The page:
On Feb 26, 2022, my family hosted the kiddush for Brian’s 10th birthday party – first time double digits is an exciting chapter! The moment we entered synagogue, congregants wished Brian a happy birthday. Rabbinic Intern, Lily Lucy, welcomed us into the Hinei Ma Tov JLC event, by wishing Brian a good birthday and pointing out to the other students that the birthday table covers, balloons and food items were all set up so that the congregation could celebrate Brian entering his double-digit birthday. It made Brian feel so special. Continue reading
This Passover will certainly be different from all other Passovers in recent memory! The Education Team at Shomrei put together a list of resources to help families create a meaningful holiday this year. Enjoy!
The Preschool enrolled 67 children this year, which has been our most successful year to date. This was the first year where the school even had a waiting list for both of our 2’s classes. We are excited to report that we also have a waiting list in place for one class already for the upcoming school year, with other wait lists expected soon. Families continue to take tours and enroll for the upcoming school year throughout the summer. Continue reading
We owe a lot of people our thanks! It’s literally been a flurry of activity at Shomrei since the pipe burst and the flood ensued. Once the initial crisis is over, the hard work begins — the restoration. So many volunteers and staff have stepped-up to meet this crisis on our behalf, it’s a good time to recognize some of them and express our gratitude! Continue reading
Thanksgiving is a day for thanks although we Jews often give our thank yous at the New Year, Rosh Hashanah.
So I am taking this opportunity to put the THANKS back into Thanksgiving and express my thanks to people involved in activities that I have a stake in.
So thank you to all the volunteers who help to get food on the table for those weekly kiddushes. Even when I am not directly involved, I thank them. Without our volunteers we would have no bountiful weekly spreads and the fellowship that comes with sharing a meal.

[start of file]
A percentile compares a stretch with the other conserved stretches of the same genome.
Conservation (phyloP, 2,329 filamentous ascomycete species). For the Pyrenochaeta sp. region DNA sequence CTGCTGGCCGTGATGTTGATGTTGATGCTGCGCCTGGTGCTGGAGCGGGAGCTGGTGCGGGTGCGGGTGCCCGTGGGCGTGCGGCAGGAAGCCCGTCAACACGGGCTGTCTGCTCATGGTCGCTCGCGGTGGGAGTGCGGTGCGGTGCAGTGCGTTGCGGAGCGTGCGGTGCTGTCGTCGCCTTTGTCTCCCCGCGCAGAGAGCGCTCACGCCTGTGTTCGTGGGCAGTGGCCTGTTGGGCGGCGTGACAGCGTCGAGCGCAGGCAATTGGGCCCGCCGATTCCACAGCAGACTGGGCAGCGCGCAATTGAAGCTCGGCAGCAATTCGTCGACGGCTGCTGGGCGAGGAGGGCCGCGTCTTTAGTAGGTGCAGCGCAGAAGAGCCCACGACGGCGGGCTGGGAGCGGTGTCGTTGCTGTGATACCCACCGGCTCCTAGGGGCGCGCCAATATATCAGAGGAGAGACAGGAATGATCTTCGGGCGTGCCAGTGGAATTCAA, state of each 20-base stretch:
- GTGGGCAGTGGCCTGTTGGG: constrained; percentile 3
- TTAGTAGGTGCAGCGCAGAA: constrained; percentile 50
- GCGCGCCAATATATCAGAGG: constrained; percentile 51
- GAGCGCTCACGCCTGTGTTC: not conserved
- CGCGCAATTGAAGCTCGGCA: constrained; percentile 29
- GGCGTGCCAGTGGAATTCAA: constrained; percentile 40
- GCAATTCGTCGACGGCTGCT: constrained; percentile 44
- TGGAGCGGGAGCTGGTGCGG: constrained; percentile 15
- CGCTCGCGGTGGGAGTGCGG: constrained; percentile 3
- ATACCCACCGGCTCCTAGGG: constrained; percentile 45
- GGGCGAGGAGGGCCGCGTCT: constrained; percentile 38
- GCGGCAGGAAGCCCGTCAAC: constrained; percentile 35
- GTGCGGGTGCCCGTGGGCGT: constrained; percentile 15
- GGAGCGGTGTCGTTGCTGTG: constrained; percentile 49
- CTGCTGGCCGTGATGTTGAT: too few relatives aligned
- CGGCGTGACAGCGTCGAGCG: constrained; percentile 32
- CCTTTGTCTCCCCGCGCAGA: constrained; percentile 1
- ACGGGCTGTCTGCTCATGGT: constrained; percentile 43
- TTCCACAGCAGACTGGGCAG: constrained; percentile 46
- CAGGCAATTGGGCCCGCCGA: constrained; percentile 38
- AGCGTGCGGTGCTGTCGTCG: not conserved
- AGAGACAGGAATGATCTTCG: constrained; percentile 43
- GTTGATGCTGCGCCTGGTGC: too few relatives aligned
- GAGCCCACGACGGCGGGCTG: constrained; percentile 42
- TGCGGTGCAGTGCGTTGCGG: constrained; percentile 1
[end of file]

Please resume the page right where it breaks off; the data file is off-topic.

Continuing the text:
The Preschool started the new school year with a bang! With the High Holidays so close to the start of the school year, there was much material to incorporate right away.
On Wed, April 5th, the Preschool teachers, Rabbi Greenstein, and I brought the Passover story to life, in front of a room full of preschoolers and their families. Our stage even included a giant camel, palm trees, and plenty of bricks for pyramids.
For the sixth year in a row, the multi-generational Simcha Band played our hearts out at our annual Purim celebration. Setting the lively tone for the Costume Parade and then playing in between chapters of the Megillah, the band added a new dimension to its name “Simcha” Band! When the Megillah readers chanted Haman’s name, the band successfully drowned out his name. Continue reading
On Saturday night (Jan 21), Preschool families gathered for Havdallah in Pajamas, with Rabbi Greenstein and myself. We always schedule this beautiful ceremony for a cold, winter night, which allows for more preschool families to attend before they start tucking their children into bed for the night.
With children running around in their jammies, the scene was set for some adorable photos. However, what sticks out in my mind even more, was the fact that this sweet and serene ceremony is always experienced for the first time each year by a new family. They might come out of curiosity, or simply because they know a friend will also be there. However, the magic of havdallah brings everyone together in a matter of minutes. Continue reading
Today’s WELL column in The New York Times (12/20/16) talks about how running makes the brain work in surprising ways. Similarly, it says that “Playing a musical instrument, for instance, requires refining a variety of fine motor skills, while also engaging memory, attention, forward planning and many other executive functions of the brain. So it’s not surprising that past brain-scanning studies have found that expert musicians tend to have greater coordination between areas of the brain associated with different kinds of thinking, as well as sensory processing and motor control, than do people who have never picked up a bassoon or other instrument.”
The Times article forgot one important thing. Playing a musical instrument is pure joy (and some practice, too). The multi-generational Hanukkah Simcha Band proved this with its glorious sound at our community Hanukkah party on Sunday, Dec. 18. Whether you were playing, singing, dancing or listening to the gorgeous music, it was exhilarating. Continue reading